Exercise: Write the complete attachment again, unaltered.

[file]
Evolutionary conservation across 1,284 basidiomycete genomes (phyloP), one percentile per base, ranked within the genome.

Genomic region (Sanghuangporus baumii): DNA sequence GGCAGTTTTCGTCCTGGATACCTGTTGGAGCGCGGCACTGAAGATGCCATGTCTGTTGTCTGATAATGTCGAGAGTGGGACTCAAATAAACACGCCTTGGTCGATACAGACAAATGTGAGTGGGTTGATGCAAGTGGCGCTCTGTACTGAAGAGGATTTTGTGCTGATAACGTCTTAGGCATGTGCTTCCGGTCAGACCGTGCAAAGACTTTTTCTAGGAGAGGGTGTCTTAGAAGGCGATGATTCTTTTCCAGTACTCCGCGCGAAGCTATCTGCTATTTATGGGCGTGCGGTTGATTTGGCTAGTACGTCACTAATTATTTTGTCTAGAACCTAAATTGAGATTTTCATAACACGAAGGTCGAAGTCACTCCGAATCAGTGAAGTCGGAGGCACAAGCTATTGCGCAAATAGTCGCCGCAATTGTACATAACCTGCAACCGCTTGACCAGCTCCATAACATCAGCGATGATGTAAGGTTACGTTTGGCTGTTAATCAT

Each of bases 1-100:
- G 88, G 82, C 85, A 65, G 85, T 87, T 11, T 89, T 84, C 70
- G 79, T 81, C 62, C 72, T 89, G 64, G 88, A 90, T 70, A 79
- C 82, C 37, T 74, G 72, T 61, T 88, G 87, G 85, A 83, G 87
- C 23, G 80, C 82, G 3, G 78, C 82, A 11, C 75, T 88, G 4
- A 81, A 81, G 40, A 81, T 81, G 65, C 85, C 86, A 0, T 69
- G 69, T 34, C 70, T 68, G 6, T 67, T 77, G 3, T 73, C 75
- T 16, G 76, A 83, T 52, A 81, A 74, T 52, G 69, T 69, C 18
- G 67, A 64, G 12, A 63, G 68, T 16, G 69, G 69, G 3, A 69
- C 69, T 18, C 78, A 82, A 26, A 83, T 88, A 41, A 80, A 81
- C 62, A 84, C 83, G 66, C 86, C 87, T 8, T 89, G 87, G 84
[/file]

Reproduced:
Evolutionary conservation across 1,284 basidiomycete genomes (phyloP), one percentile per base, ranked within the genome.

Genomic region (Sanghuangporus baumii): DNA sequence GGCAGTTTTCGTCCTGGATACCTGTTGGAGCGCGGCACTGAAGATGCCATGTCTGTTGTCTGATAATGTCGAGAGTGGGACTCAAATAAACACGCCTTGGTCGATACAGACAAATGTGAGTGGGTTGATGCAAGTGGCGCTCTGTACTGAAGAGGATTTTGTGCTGATAACGTCTTAGGCATGTGCTTCCGGTCAGACCGTGCAAAGACTTTTTCTAGGAGAGGGTGTCTTAGAAGGCGATGATTCTTTTCCAGTACTCCGCGCGAAGCTATCTGCTATTTATGGGCGTGCGGTTGATTTGGCTAGTACGTCACTAATTATTTTGTCTAGAACCTAAATTGAGATTTTCATAACACGAAGGTCGAAGTCACTCCGAATCAGTGAAGTCGGAGGCACAAGCTATTGCGCAAATAGTCGCCGCAATTGTACATAACCTGCAACCGCTTGACCAGCTCCATAACATCAGCGATGATGTAAGGTTACGTTTGGCTGTTAATCAT

Each of bases 1-100:
- G 88, G 82, C 85, A 65, G 85, T 87, T 11, T 89, T 84, C 70
- G 79, T 81, C 62, C 72, T 89, G 64, G 88, A 90, T 70, A 79
- C 82, C 37, T 74, G 72, T 61, T 88, G 87, G 85, A 83, G 87
- C 23, G 80, C 82, G 3, G 78, C 82, A 11, C 75, T 88, G 4
- A 81, A 81, G 40, A 81, T 81, G 65, C 85, C 86, A 0, T 69
- G 69, T 34, C 70, T 68, G 6, T 67, T 77, G 3, T 73, C 75
- T 16, G 76, A 83, T 52, A 81, A 74, T 52, G 69, T 69, C 18
- G 67, A 64, G 12, A 63, G 68, T 16, G 69, G 69, G 3, A 69
- C 69, T 18, C 78, A 82, A 26, A 83, T 88, A 41, A 80, A 81
- C 62, A 84, C 83, G 66, C 86, C 87, T 8, T 89, G 87, G 84